Chewed 05 & 10 and Other Selected Work


Part of "Illuminated Script": a special section.

I began experimenting with a typewriter searching for visual expression in 1970. During that period, I moved from a manual to an electric typewriter that featured a vertical half space identical to the horizontal space of a key stroke, or in typography terms en = em. This eventually lead me to the use of the x-y weaver grid I composed with until the early 1990's. These first three years were my experimental phase, works that remain filed away. For me, experiments are not final but draft works. So, after three years of this and that, the qualitative level and detailed approach I felt and thought was worthy for seeking publication had been reached. The visual poems for the RUNE typewriter books began in 1974. Nine volumes were composed before computer, "B.C.," before switching to my first of four Mac computers.

I also composed other series and books on the typewriter. Two of these were collaborations with Loris Essary, editor and publisher of the multimedia journal, Interstate. The first was Ko. We collaborated on it in 1983. I typed first. Loris then wrote his letraset additions. It was published as an issue of Score: a visual poetry magazine edited and published by Crag Hill, Laurie Schneider, and Bill DiMichele. The second collaboration, Wired, was produced in 1985 and 1986. The collection is published here in its entirety for the first time, is the only series in which my typoglyphs were composed using most or all the letters of the alphabet as complex abstract mixtures of sculptured sound. The sculptured frame of the individual forms came from my found wire objects collected over many years, beginning in Sacramento in 1974. Another of my typoglyph books, Black Strokes White Spaces can be downloaded from Xexoxial.1 Some sections are also based on found objects.

The following outlines the Photons of 2010 Chewed Series and the selected Photons, images captured by digital camera and processed with computer programs, none of which are Photoshop. While I repeat myself from the Rune 21 afterword, I do so because of what I believe to be a significant insight by Karl Young in his introduction to Oceans Beyond Monotonous Space: Selected Poems of Kitasono Katue, the internationally renown Japanese visual poet.2 In the 1950's, Kitasono called on poets to let go of the pen and pick up the camera. In his introduction, Young traces the evolution of the poetic image from (1) the dropping of poetic meter (2) to a reliance on a lexically described image or series of images for the mind to grapple (3) to Kitasono's leap to the photographic image as a poetic image or field (my term). The Kitasono book was published after I had retuned to the camera.

In 2005, I began photographing, with visual poems in mind, Bubble Gum Ally located in San Luis Obispo. Gum first appeared anonymously in the brick facing cinder block ally in the early 1960's. Cleanup efforts by the city failed. Ever since, the ally has become a spot for youth and others to play with their chewed by sticking wads or forming letters, words and other shapes onto the surfaces. It is now a popular sight-seeing attraction. From the 2005-2006 series of photographs came the first Photon series, Chewed, soon to be published by Andrew Topel's avantacular press. "Rune 19" is sourced from that group of hundreds of photographs. Last year, I revisited these images to compose a new series, 2010 Chewed, that Topel has chosen to publish in "Illuminated Script."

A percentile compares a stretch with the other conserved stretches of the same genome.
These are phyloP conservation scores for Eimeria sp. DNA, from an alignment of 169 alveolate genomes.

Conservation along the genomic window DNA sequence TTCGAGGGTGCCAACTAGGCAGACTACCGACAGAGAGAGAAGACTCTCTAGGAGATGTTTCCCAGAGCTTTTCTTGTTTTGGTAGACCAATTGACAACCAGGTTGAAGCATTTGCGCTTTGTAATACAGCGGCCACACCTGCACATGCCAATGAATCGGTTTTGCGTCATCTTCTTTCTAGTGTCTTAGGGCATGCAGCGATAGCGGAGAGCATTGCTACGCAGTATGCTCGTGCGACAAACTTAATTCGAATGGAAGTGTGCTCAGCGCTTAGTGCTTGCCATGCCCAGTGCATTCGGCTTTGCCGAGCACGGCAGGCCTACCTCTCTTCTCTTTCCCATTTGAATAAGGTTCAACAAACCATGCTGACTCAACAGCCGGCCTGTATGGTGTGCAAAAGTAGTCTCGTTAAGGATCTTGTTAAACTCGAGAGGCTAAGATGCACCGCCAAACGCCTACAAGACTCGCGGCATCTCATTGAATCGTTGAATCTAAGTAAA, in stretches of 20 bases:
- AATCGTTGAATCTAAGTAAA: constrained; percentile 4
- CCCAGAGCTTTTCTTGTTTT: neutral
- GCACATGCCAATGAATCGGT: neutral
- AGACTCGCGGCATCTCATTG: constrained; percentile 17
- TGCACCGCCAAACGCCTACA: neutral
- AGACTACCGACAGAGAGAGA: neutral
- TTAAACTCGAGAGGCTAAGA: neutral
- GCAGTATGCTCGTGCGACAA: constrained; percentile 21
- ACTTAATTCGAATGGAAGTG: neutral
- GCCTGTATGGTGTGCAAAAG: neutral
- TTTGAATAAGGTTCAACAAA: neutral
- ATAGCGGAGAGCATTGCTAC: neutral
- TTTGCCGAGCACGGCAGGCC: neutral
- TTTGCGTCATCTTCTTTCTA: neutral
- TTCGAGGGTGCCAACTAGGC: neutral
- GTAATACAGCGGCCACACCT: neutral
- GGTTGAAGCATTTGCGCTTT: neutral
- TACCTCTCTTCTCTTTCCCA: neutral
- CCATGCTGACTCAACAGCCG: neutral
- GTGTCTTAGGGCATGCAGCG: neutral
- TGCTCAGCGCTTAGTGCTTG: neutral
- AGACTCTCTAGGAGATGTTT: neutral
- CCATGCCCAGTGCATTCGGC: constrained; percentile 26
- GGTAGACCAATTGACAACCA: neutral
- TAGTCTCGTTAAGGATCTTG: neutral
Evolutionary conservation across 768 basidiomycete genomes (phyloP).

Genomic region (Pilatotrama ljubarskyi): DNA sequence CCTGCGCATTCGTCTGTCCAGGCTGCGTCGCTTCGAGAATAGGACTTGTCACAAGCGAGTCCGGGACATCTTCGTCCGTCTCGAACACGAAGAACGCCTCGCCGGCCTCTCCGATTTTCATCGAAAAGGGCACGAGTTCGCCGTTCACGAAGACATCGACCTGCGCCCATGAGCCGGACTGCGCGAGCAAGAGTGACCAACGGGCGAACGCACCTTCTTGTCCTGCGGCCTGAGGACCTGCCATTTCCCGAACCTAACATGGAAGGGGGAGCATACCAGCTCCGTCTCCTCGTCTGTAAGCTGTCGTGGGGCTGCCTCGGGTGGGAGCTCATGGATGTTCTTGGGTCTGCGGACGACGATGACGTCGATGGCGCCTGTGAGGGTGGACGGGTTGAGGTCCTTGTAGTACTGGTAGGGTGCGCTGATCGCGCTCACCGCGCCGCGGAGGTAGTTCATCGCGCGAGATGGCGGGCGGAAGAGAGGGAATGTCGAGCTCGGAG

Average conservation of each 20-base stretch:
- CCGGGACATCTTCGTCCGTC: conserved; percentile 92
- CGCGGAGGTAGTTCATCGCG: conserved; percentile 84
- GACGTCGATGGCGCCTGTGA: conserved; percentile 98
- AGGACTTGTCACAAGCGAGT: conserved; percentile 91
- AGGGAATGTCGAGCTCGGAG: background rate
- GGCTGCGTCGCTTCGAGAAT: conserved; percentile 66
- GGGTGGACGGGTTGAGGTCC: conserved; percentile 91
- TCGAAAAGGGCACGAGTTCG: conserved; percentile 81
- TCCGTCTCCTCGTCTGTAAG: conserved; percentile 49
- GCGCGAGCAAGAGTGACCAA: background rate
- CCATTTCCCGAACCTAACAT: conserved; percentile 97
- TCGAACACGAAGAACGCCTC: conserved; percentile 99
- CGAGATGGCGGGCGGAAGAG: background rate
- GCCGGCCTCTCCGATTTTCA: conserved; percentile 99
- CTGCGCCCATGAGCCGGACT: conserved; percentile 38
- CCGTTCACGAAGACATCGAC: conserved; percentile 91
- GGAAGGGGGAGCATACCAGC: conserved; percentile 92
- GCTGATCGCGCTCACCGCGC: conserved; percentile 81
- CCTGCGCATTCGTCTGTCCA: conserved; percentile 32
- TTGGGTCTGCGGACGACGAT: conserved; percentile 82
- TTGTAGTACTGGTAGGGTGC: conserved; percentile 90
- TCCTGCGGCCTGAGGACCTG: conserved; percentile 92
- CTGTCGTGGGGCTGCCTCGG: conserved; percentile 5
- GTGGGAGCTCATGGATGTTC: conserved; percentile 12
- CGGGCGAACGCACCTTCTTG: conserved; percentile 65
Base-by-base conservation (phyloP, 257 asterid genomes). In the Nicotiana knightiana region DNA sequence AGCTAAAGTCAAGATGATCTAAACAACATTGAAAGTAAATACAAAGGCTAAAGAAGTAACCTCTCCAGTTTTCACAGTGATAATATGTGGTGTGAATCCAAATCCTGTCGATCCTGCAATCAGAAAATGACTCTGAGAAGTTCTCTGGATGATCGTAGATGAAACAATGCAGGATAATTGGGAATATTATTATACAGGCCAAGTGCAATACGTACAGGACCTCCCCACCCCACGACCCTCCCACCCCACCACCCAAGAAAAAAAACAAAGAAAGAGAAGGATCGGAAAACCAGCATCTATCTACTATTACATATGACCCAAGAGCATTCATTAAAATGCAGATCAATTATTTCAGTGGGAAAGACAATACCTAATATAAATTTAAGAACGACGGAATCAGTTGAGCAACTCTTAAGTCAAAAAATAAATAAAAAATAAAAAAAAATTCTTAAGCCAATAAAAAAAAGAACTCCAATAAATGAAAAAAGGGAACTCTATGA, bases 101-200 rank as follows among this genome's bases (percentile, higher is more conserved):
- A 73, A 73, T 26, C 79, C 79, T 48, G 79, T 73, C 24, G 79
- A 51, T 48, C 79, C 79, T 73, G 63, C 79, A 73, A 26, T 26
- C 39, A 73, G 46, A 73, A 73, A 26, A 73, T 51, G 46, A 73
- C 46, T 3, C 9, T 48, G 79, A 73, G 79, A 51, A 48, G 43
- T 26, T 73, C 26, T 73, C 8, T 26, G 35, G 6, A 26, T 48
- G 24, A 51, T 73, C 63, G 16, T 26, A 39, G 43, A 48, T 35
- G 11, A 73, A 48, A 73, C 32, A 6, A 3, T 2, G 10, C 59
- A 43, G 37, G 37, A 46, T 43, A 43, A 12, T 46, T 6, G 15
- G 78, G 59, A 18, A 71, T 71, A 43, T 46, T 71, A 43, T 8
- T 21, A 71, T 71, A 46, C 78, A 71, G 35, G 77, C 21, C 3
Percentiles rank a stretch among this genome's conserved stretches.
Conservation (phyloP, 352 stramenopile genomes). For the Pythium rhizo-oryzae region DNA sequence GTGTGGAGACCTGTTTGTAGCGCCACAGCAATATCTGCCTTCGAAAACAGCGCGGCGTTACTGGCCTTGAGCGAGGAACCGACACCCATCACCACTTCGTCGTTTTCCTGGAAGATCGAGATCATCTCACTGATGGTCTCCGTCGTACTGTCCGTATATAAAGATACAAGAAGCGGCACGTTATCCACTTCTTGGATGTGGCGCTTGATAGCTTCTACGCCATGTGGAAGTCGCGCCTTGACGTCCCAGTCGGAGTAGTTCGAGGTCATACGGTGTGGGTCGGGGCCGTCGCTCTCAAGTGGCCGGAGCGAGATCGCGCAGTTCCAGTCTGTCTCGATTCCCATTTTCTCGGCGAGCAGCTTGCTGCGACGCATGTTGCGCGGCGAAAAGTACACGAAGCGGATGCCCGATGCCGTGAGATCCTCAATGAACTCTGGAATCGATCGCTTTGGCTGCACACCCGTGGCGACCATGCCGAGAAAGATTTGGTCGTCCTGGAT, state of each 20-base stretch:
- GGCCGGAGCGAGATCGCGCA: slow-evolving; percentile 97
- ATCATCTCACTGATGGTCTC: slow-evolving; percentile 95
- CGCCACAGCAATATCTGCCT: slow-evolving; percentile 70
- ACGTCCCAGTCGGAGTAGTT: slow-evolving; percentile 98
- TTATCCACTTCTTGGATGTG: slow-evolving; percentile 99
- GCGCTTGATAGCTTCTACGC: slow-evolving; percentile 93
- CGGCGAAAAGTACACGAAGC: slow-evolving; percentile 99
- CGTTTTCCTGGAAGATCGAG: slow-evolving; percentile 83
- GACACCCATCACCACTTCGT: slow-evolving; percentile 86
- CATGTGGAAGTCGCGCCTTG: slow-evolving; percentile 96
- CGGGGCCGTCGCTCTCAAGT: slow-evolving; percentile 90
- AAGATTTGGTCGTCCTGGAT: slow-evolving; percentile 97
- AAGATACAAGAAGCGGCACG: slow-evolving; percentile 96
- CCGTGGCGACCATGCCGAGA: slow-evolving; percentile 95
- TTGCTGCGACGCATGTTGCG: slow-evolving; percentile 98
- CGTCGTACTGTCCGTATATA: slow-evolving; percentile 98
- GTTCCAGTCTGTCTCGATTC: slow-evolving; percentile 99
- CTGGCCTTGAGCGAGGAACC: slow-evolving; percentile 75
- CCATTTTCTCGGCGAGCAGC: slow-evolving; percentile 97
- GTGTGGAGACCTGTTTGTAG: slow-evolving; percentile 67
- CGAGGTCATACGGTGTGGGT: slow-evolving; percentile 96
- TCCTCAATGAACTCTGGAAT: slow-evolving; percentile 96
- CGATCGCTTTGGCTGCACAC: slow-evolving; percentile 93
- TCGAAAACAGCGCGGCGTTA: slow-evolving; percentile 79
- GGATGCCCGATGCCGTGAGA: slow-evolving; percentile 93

Topel also selected a number of visual poems under the general heading of "Photons." The flora pieces come from our garden, one of many of my wife Ruth's skillful and nourishing projects, and the others from around the area in which we live.

I live happily with my wife in Oceano, California, consciously removed from literary centers. I conceived and co-founded with Kevin Patrick Sullivan a poetry festival in San Luis Obispo, "Language Of The Soul," in 1983; it continues to this day under his guidance. I removed myself from co-leading the poetry festival in 1992. We also co-founded "Corners Of The Mouth," a monthly poetry reading series. I removed myself from this series after 18 months. Kevin has since run the monthly series by himself; it is currently among the state's and nation's longest running monthly series. My community efforts became focused on several environmental issues such as fighting pesticides, offshore oil extraction, and helping protect Chumash sacred sites. Over the last two years with the help and support of the local Surfrider and Sierra Club chapters, I conceived and co-founded the California Central Coast Marine Sanctuary Alliance. We are seeking protection for 7000 square miles of nearshore and offshore internationally and nationally significant oceanographic features and habitat.3